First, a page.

A forgotten manuscript threatens to unravel the past …
Fresnes Prison, 1940: Margot Bisset, a former maid from the Riviera, finds herself in a prison cell with writer and French Resistance fighter, Josephine Murant. Together, they are transferred to a work camp in Germany, where the secrets they share will bind them for generations to come.
Present-day Paris: Evie Black lives above her botanical bookshop with her teenage son, Hugo. Nursing a broken heart, Evie receives an unexpected letter; she clutches at an opportunity to spend a magical summer with Hugo on the Cote d’Azur.
It’s here, on the Riviera, that the past envelops them and Evie attempts to unravel the official story of a famous novelist. If she succeeds, a murder from a lifetime ago may be solved.
Inspired by a true story of iconic French Resistance fighter, Agnes Humbert, whose secret journal shed light on a little-known aspect of World War II, The French Gift will captivate readers from beginning to unforgettable end.
Kirsty Manning’s The French Gift is a captivating, female-driven World War II story that switches between 1940s Europe and present-day Paris. The quest to discover a hidden manuscript by a world famous crime writer unravels a decades-long secret between the unlikeliest of friends.
Written in third person, The French Gift switches POV between three women. In present-day Paris, we meet Evie. Still grieving the sudden death of her husband, she is working to showcase an exhibition about her husband’s reclusive and recently deceased relative Josephine Murant. Over the course of the novel, we spend time in Josephine’s POV as she spends time in a French prison during the second World War. There, she meets fellow prisoner and cellmate Margot Bisset, a maid wrongfully imprisoned for murder.
“Laughter and the clink of crystal flowed through the open doors, and gauze curtains billowed in the breeze. Usually she would tie them back, but Madame had instructed her to stay in position. It wasn’t her place to disobey.”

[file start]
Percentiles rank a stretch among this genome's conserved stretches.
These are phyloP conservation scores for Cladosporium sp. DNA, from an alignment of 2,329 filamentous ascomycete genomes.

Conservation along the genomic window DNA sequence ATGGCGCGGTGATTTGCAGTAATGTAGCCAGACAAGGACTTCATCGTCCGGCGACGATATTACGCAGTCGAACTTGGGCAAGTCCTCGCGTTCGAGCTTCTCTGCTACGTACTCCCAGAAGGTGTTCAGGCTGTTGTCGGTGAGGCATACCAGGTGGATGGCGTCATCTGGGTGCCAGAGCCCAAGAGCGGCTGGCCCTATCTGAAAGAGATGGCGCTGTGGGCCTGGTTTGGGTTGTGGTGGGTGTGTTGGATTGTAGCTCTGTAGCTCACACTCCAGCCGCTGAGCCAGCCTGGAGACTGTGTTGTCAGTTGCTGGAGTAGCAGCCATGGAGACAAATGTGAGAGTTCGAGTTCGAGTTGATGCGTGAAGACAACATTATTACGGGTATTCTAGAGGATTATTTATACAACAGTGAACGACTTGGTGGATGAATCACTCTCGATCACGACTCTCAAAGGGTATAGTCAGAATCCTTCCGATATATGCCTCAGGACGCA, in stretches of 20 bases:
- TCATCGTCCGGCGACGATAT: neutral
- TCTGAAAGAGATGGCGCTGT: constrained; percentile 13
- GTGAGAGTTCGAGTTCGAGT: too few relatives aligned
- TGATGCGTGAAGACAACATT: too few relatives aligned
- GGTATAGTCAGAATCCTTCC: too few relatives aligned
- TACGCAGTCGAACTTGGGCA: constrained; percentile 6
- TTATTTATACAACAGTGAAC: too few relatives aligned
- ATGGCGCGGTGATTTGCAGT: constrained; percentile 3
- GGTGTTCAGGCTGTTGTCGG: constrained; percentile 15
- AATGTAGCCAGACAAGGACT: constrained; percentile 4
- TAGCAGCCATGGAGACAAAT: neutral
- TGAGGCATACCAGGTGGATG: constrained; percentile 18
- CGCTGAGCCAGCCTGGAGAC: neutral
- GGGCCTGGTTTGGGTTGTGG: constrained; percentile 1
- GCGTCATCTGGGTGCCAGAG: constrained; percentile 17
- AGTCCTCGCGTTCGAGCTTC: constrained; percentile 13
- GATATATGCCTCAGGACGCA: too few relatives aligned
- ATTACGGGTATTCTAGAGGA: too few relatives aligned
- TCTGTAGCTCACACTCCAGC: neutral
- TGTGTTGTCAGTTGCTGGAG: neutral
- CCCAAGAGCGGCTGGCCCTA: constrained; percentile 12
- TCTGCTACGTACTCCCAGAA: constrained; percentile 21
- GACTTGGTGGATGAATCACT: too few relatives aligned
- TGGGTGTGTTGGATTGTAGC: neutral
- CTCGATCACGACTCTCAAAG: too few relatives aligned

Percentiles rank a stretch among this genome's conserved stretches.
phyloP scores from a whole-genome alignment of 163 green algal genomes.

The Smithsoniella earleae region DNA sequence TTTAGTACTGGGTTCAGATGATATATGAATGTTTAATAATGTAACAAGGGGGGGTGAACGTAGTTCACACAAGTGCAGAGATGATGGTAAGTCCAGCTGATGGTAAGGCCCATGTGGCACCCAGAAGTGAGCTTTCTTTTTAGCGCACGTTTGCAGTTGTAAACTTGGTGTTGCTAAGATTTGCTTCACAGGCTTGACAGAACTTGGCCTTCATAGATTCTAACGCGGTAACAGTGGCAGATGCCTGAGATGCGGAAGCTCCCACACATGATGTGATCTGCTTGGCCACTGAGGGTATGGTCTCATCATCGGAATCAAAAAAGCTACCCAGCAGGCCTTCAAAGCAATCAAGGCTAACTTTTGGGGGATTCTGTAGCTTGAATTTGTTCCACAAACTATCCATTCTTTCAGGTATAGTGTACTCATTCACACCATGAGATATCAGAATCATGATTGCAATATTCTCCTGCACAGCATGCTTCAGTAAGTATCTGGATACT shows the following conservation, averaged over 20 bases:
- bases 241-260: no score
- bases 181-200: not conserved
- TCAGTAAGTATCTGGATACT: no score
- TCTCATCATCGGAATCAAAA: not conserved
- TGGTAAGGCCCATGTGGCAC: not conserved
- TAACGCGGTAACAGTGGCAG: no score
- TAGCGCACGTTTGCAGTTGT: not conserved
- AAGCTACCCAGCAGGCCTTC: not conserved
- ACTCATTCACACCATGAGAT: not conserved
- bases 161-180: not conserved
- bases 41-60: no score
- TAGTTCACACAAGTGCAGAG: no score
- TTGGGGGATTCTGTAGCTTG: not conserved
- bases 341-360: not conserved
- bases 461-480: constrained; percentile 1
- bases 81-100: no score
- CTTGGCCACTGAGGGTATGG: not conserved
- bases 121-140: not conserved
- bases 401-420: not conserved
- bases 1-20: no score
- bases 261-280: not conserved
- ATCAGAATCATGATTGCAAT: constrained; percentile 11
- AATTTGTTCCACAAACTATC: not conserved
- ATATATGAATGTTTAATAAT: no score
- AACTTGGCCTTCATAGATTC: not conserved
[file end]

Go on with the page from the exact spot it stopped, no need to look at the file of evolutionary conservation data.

Inspired by true events and meticulously researched, The French Gift has a cracking premise and opening chapter — Margot believes she’s participating in a murder ‘game’ at an elite 1940s party. But when the ‘victim’ actually does get shot, Margot is presumed guilty and immediately arrested.
The French Gift is about the perseverance and resilience of women, and their courage, strength and determination when faced with immense difficulties. Josephine and Margot form a strong friendship over the years that they’re imprisoned, and despite the horrible conditions of their imprisonment, their kinship is a very heartwarming aspect of the novel.
“Until today, Evie had seen this exhibition as a necessary task — like tax, probate, Foundation guidelines and pelvic floor exercises. She needed to seize this opportunity to honour Josephine, and Raph would have wanted her to — of that she was certain.”
Set against the backdrop of World War II, Josephine and Margot’s storyline is immediately captivating. Evie’s storyline is admittedly not as interesting, and I was pleased that the budding relationship in her life took a mostly backseat role in her storyline.
Truthfully, I think Evie was a bit lost in this story. Her storyline didn’t seem as engaging. Even the predictable twist at the end, which is signposted a bit too heavily throughout the novel (the facial scars and the head scarves, as well as the immense reclusively of Josephine kind of gave it away) wasn’t enough to increase my interest in her character.
“She didn’t know if she’d ever be able to right this wrong. The counselling was definitely helping, but he needed time to find his own path through the heavy fog that sometimes seeped in and threatened to smother his days.”
Tender and heartfelt, The French Gift is recommended for fans of historical fiction. Readership skews female, 30+
Thank you to the publisher for mailing me a review copy in exchange for an honest review.
The French Gift
Allen & Unwin Book Publishers
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